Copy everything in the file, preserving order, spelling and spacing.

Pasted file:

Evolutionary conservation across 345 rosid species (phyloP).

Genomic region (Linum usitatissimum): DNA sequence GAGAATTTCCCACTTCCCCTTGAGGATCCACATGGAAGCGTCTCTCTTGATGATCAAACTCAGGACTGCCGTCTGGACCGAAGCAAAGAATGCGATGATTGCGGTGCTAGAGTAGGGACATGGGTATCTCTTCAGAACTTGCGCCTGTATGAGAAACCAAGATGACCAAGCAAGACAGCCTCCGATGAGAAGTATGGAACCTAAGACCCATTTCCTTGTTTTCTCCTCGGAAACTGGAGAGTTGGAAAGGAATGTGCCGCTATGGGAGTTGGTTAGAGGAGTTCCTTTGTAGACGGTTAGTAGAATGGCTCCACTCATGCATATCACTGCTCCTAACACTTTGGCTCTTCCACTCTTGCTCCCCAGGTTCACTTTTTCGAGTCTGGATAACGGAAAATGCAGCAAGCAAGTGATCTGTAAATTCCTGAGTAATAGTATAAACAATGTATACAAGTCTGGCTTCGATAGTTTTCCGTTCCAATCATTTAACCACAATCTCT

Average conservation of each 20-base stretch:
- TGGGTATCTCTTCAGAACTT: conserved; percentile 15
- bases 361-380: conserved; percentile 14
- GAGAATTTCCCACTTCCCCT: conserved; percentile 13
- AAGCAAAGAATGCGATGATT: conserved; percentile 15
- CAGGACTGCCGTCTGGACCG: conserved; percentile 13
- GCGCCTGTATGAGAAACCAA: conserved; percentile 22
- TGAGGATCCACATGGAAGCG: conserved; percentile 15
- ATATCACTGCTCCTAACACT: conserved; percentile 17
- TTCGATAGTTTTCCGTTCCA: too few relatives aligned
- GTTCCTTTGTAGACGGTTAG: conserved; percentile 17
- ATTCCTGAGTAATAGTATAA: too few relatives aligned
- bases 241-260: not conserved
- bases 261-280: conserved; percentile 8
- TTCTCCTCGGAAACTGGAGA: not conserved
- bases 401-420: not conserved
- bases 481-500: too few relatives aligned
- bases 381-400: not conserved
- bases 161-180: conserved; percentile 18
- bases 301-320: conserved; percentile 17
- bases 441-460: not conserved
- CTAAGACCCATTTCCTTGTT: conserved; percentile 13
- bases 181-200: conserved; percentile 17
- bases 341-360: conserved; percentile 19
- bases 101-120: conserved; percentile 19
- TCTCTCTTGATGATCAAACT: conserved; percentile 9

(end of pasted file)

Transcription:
Evolutionary conservation across 345 rosid species (phyloP).

Genomic region (Linum usitatissimum): DNA sequence GAGAATTTCCCACTTCCCCTTGAGGATCCACATGGAAGCGTCTCTCTTGATGATCAAACTCAGGACTGCCGTCTGGACCGAAGCAAAGAATGCGATGATTGCGGTGCTAGAGTAGGGACATGGGTATCTCTTCAGAACTTGCGCCTGTATGAGAAACCAAGATGACCAAGCAAGACAGCCTCCGATGAGAAGTATGGAACCTAAGACCCATTTCCTTGTTTTCTCCTCGGAAACTGGAGAGTTGGAAAGGAATGTGCCGCTATGGGAGTTGGTTAGAGGAGTTCCTTTGTAGACGGTTAGTAGAATGGCTCCACTCATGCATATCACTGCTCCTAACACTTTGGCTCTTCCACTCTTGCTCCCCAGGTTCACTTTTTCGAGTCTGGATAACGGAAAATGCAGCAAGCAAGTGATCTGTAAATTCCTGAGTAATAGTATAAACAATGTATACAAGTCTGGCTTCGATAGTTTTCCGTTCCAATCATTTAACCACAATCTCT

Average conservation of each 20-base stretch:
- TGGGTATCTCTTCAGAACTT: conserved; percentile 15
- bases 361-380: conserved; percentile 14
- GAGAATTTCCCACTTCCCCT: conserved; percentile 13
- AAGCAAAGAATGCGATGATT: conserved; percentile 15
- CAGGACTGCCGTCTGGACCG: conserved; percentile 13
- GCGCCTGTATGAGAAACCAA: conserved; percentile 22
- TGAGGATCCACATGGAAGCG: conserved; percentile 15
- ATATCACTGCTCCTAACACT: conserved; percentile 17
- TTCGATAGTTTTCCGTTCCA: too few relatives aligned
- GTTCCTTTGTAGACGGTTAG: conserved; percentile 17
- ATTCCTGAGTAATAGTATAA: too few relatives aligned
- bases 241-260: not conserved
- bases 261-280: conserved; percentile 8
- TTCTCCTCGGAAACTGGAGA: not conserved
- bases 401-420: not conserved
- bases 481-500: too few relatives aligned
- bases 381-400: not conserved
- bases 161-180: conserved; percentile 18
- bases 301-320: conserved; percentile 17
- bases 441-460: not conserved
- CTAAGACCCATTTCCTTGTT: conserved; percentile 13
- bases 181-200: conserved; percentile 17
- bases 341-360: conserved; percentile 19
- bases 101-120: conserved; percentile 19
- TCTCTCTTGATGATCAAACT: conserved; percentile 9